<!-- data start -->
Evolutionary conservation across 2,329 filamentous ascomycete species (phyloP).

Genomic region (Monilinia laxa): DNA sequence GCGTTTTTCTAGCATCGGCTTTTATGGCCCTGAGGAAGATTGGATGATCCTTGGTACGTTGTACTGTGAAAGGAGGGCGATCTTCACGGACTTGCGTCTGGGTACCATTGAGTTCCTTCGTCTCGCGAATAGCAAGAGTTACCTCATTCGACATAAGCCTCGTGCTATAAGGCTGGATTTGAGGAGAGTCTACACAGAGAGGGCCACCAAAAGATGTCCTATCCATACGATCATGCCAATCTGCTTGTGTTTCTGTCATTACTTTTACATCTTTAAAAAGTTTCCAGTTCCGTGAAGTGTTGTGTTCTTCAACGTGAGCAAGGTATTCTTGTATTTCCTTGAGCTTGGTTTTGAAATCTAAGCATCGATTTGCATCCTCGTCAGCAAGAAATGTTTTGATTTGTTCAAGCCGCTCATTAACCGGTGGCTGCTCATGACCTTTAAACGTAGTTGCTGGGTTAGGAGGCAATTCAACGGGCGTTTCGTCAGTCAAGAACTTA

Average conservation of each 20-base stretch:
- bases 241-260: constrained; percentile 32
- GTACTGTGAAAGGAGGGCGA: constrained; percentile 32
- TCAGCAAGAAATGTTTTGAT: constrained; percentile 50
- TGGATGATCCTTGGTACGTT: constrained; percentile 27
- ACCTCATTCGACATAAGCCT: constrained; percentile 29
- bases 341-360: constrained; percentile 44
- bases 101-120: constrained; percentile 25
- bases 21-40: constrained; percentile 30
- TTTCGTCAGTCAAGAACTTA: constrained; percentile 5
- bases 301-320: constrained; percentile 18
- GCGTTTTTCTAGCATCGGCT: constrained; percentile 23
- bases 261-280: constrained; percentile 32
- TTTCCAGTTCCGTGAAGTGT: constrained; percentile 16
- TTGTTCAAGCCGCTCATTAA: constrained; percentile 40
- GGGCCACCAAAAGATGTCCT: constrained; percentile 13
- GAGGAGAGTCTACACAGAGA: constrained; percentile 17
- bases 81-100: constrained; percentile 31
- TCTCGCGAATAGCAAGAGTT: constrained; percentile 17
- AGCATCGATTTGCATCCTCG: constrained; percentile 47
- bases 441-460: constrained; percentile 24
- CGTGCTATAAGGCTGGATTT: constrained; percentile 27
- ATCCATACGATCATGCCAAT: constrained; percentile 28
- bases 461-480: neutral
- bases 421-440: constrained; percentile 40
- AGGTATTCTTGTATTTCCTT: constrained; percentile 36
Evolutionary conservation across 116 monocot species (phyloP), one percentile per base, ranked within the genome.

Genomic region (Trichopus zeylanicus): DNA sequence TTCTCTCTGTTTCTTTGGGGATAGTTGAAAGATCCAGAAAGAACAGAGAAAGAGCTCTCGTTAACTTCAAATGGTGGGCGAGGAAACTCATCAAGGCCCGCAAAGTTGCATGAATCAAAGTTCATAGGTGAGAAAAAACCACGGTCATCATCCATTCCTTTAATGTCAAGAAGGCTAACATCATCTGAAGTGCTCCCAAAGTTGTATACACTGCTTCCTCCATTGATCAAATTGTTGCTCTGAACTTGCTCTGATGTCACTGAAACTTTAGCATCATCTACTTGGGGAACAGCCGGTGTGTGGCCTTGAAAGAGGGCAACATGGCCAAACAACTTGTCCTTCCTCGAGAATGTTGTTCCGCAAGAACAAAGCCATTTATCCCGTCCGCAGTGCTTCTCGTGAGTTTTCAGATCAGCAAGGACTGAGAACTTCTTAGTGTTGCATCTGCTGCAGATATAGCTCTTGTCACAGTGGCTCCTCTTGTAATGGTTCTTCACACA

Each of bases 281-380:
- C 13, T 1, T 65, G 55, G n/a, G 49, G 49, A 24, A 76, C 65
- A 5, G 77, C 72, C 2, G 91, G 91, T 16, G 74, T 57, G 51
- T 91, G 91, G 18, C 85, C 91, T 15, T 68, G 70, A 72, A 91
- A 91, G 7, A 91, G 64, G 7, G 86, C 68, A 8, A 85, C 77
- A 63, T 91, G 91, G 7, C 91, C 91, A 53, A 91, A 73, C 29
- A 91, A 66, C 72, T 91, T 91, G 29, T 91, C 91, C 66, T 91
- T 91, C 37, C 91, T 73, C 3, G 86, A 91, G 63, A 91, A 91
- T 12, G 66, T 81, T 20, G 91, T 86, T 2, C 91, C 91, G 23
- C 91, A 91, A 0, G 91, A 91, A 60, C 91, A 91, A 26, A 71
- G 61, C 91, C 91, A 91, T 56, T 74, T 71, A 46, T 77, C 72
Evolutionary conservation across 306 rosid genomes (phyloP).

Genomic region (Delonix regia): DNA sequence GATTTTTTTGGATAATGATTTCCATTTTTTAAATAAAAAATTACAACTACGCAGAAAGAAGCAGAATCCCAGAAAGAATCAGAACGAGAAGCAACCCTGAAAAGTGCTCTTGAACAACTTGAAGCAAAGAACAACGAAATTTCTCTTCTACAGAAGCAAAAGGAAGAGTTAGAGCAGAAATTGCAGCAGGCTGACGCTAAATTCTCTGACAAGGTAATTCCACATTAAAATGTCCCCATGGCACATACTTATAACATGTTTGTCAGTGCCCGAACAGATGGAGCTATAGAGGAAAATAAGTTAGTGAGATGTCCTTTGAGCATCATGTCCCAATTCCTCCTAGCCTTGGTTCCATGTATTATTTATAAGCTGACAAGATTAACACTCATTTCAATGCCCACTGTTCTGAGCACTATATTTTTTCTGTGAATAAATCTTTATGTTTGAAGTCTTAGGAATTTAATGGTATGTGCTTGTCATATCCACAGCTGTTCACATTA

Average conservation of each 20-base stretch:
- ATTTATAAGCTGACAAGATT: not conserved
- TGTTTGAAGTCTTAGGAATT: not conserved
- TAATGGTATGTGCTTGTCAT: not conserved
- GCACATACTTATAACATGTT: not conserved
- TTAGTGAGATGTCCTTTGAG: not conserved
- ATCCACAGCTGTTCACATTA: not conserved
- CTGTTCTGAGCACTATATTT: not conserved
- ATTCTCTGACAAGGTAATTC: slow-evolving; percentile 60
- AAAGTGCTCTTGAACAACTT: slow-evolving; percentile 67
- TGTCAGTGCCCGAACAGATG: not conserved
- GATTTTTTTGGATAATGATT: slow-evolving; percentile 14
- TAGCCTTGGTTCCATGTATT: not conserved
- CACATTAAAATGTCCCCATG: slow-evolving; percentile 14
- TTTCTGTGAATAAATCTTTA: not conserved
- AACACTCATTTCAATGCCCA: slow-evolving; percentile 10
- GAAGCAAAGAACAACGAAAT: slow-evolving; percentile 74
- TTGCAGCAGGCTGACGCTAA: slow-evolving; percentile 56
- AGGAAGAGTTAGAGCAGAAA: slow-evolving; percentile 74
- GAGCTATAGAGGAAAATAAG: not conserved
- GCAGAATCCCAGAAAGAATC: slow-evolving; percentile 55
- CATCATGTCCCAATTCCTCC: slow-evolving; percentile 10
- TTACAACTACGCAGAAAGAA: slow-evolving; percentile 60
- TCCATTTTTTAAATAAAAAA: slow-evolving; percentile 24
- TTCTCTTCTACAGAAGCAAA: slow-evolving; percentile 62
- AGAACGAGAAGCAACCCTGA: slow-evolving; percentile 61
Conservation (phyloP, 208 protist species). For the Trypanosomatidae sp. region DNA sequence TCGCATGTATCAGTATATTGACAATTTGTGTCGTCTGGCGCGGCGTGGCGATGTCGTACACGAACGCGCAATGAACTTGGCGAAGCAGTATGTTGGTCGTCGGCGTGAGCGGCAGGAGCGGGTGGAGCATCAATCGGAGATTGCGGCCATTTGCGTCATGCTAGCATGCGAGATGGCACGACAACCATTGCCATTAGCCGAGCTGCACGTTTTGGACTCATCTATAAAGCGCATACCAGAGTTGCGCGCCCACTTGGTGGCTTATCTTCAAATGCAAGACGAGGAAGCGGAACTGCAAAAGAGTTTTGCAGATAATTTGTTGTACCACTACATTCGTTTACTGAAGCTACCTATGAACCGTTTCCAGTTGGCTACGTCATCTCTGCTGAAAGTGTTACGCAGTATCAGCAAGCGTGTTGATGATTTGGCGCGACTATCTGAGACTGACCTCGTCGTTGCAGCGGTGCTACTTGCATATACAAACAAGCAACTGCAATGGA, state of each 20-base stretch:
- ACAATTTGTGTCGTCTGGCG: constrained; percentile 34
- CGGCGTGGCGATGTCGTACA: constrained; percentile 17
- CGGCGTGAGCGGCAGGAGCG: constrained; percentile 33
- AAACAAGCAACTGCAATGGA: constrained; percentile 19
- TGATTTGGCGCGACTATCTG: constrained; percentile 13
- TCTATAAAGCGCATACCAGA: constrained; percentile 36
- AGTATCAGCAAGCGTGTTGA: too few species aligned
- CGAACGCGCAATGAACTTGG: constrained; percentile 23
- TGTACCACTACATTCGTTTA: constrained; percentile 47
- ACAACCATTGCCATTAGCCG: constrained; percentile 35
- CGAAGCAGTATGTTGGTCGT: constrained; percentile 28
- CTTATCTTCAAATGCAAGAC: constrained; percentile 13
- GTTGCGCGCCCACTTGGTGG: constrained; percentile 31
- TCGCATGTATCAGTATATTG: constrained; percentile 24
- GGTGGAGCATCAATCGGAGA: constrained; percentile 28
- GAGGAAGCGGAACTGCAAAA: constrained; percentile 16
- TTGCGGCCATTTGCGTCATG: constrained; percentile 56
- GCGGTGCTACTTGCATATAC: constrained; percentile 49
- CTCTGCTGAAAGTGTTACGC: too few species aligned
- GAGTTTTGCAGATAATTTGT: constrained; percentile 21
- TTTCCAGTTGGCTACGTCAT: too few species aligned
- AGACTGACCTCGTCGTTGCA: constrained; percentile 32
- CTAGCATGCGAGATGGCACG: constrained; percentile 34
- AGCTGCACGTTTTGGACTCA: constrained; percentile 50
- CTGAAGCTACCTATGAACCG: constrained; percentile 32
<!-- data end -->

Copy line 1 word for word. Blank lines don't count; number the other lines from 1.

Evolutionary conservation across 2,329 filamentous ascomycete species (phyloP).